There are comedy pitches so insane that they go past 'crazy,' around the sphere of possibility to 'brilliant' and back again. Watching the trailer for Balls of Fury -- a comedy backed by many of the minds behind Comedy Central's Reno 911! -- I felt something like awe at the audacity of the pitch: They're making a ping pong comedy ... with the same plot as Enter the Dragon? For those of you not in the know, Enter the Dragon was the final film Bruce Lee completed before his untimely death in 1973; the plot involved a group of martial artists being asked to take part in a tournament at the secret island fortress of a shadowy criminal mastermind. Some come to the tournament for riches; some come for the juice; but one man (Lee) comes to infiltrate the island on behalf of an intelligence service -- and avenge the death of a loved one at the hands of the criminal mastermind. ...

And that's the plot of Balls of Fury -- only with ping pong in the place of martial arts, the husky-yet-funny Dan Fogler in the place of Bruce Lee, Christopher Walken in the role of the criminal mastermind. Co-writers Thomas Lennon and Ben Garant have thrown some broad comedy stuff into Balls of Fury's mix -- mining laughs from portly people falling down or people taking ping pong balls to the head or sudden reversals of fortune. But they also have some very specific stuff that mocks Enter the Dragon -- everything from sound effects to set design to a weird-but-brilliant riff on one of Enter the Dragon's creepier moments, where the criminal mastermind host offers his guests sex slaves for the evenings of their stay. ...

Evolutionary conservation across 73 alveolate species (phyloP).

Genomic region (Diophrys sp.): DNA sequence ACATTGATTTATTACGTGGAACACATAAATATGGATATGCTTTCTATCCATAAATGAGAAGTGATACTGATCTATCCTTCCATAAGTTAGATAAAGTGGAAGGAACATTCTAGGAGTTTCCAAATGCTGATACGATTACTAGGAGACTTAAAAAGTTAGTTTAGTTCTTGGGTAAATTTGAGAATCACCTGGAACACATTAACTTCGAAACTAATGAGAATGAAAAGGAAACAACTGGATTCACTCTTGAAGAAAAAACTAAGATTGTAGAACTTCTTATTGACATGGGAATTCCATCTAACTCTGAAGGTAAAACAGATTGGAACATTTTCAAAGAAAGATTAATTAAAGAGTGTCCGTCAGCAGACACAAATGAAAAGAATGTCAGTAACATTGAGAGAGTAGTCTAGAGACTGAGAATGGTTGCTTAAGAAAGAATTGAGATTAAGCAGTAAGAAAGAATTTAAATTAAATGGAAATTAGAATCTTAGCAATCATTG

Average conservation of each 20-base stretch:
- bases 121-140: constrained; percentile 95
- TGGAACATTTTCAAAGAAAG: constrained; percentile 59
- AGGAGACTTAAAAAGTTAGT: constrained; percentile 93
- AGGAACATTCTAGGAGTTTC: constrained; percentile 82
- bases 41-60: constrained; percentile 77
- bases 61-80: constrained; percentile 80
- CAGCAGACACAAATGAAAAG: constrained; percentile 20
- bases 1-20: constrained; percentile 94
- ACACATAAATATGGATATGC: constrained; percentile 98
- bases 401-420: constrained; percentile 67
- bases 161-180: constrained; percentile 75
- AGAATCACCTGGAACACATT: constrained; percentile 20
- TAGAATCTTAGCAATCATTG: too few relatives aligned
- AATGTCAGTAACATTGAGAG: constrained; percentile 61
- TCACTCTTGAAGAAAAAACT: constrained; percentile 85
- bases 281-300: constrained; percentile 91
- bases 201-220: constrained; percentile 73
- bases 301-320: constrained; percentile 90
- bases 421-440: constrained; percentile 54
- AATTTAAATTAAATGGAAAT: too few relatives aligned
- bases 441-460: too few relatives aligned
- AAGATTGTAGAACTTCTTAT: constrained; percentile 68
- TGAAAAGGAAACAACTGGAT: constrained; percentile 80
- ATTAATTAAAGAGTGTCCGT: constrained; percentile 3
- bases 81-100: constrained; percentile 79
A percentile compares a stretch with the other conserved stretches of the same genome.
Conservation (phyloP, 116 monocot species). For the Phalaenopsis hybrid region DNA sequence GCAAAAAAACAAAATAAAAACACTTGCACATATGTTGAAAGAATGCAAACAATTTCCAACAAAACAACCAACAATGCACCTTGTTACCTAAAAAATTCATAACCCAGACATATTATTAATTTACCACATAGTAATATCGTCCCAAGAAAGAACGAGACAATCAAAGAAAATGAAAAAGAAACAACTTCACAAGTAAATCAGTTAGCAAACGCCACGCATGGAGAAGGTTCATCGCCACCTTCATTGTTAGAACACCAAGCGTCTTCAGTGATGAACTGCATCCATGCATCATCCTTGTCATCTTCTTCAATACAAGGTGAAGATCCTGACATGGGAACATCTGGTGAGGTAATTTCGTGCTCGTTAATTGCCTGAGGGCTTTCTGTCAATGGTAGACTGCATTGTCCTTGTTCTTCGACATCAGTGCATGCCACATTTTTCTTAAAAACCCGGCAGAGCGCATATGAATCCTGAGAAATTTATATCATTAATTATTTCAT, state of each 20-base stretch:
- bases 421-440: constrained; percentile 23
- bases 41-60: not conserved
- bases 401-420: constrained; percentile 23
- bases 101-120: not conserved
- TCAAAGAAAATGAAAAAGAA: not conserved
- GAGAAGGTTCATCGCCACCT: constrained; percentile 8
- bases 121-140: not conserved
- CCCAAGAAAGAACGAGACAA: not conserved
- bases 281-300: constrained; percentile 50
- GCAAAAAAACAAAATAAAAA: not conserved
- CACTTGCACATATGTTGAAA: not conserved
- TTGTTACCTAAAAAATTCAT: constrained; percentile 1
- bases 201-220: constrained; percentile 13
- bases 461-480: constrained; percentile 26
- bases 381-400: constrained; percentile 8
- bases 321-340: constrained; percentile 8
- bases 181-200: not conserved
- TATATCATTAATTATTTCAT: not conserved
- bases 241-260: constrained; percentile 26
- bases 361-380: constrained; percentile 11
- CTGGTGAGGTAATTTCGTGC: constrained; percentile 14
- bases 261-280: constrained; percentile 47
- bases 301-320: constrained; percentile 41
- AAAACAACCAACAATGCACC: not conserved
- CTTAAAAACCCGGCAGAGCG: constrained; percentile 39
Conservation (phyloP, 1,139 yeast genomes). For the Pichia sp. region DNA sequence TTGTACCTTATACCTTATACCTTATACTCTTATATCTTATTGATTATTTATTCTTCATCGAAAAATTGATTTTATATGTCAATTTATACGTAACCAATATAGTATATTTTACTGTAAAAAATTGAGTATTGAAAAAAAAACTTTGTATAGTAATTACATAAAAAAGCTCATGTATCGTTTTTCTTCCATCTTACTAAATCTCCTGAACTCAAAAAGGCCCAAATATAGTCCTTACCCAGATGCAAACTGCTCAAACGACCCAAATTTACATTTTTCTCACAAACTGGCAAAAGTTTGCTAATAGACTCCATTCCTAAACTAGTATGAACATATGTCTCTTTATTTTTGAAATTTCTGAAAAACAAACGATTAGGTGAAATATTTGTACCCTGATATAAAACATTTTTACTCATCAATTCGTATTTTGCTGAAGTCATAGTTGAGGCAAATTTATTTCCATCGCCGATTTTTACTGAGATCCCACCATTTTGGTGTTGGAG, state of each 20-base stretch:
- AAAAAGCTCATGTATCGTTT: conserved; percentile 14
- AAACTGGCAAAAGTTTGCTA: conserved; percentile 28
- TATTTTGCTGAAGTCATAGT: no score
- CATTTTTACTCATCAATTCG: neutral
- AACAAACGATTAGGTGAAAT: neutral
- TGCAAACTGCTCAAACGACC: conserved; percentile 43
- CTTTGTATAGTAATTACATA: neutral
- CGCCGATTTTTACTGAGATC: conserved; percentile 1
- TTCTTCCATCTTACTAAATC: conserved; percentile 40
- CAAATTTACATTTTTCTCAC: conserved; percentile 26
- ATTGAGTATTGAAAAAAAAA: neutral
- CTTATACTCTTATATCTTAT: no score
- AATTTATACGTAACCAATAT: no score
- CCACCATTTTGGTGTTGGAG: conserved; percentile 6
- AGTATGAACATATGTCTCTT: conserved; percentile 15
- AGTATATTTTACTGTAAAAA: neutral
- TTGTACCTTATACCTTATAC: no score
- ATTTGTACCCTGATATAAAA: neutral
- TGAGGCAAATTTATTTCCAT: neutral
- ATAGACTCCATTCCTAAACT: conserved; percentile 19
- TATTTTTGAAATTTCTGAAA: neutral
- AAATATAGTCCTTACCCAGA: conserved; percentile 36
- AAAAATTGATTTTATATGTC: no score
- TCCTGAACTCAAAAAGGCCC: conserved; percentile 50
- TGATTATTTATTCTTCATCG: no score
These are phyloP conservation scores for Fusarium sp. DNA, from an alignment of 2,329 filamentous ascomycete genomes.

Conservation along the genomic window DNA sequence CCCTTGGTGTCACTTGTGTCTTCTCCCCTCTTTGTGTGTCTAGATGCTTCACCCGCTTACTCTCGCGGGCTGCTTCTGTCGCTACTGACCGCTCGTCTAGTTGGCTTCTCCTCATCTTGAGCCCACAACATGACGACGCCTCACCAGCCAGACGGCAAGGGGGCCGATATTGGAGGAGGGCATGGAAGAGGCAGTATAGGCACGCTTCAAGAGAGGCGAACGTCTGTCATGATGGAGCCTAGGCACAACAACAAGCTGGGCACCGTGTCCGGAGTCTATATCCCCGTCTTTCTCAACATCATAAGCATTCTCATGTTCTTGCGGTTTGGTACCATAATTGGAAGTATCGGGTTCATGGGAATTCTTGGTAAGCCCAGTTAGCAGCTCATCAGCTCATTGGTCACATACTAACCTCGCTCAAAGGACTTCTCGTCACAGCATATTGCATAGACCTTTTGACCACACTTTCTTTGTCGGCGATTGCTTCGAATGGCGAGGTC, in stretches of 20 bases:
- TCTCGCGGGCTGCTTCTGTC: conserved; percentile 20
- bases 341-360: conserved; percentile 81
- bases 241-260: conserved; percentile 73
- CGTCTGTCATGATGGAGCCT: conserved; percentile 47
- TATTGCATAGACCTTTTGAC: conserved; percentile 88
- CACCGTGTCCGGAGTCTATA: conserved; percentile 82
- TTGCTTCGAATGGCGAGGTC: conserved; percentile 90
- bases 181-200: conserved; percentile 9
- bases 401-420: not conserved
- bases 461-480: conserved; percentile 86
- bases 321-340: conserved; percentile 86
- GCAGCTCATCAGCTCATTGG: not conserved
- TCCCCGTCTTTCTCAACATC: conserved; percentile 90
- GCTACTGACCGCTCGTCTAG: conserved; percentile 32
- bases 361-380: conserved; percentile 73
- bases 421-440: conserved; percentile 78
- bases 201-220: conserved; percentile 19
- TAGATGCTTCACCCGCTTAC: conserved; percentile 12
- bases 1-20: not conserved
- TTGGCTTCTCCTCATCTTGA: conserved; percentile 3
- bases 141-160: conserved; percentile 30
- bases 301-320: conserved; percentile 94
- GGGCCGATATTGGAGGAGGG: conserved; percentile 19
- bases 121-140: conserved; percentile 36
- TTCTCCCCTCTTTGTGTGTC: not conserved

And yes, it's hard to make a sex slave joke work, but Lennon and Garant manage to pull it off. Fogler (playing ex-Olympian ping pong player Randy Dakota) -- who manages to play grandiose swagger and a sweet sense of insecurity in the part -- is a big part of Balls of Fury's success; he's like a kinder, gentler version of early Jack Black, less manic and more sympathetic. He's also surrounded by a supporting cast who work with the film, and who all seem to be on-board with the film's overall arc. George Lopez plays the FBI agent who recruits Randy with something like restraint; James Hong (best remembered as the insanely over-the-top David Lo Pan in Big Trouble in Little China) plays the ping pong mentor who gets Randy back in the game; Maggie Q plays Hong's daughter and Randy's sparring partner.

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categories Reviews, Cinematical